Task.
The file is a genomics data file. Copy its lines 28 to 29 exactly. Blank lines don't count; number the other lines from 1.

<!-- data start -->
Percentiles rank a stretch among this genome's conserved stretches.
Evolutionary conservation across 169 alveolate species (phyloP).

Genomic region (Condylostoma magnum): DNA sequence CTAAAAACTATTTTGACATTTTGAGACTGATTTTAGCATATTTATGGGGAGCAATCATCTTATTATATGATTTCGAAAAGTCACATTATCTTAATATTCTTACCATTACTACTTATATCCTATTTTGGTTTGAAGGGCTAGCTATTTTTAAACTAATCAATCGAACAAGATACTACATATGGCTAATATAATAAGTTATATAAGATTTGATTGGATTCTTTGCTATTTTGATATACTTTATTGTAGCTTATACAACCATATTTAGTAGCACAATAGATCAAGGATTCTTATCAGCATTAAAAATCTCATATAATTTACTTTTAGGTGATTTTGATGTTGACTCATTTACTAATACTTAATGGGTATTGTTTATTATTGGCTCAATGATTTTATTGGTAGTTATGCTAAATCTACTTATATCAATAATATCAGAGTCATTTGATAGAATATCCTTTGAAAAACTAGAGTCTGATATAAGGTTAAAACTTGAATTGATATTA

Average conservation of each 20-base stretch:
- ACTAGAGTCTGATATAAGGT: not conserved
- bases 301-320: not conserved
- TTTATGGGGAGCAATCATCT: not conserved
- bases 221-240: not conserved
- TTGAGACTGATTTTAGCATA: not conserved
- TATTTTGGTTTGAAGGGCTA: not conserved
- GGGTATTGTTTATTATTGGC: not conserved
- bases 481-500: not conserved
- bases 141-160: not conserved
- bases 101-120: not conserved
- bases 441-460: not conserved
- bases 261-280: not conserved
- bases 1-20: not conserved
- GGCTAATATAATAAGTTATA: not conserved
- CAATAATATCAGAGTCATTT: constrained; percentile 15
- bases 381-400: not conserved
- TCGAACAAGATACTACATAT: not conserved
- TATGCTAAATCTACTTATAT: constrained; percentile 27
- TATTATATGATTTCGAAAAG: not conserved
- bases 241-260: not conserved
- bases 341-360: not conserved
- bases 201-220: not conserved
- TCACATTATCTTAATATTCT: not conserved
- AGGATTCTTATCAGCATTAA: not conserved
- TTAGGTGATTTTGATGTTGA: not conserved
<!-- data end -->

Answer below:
- AGGATTCTTATCAGCATTAA: not conserved
- TTAGGTGATTTTGATGTTGA: not conserved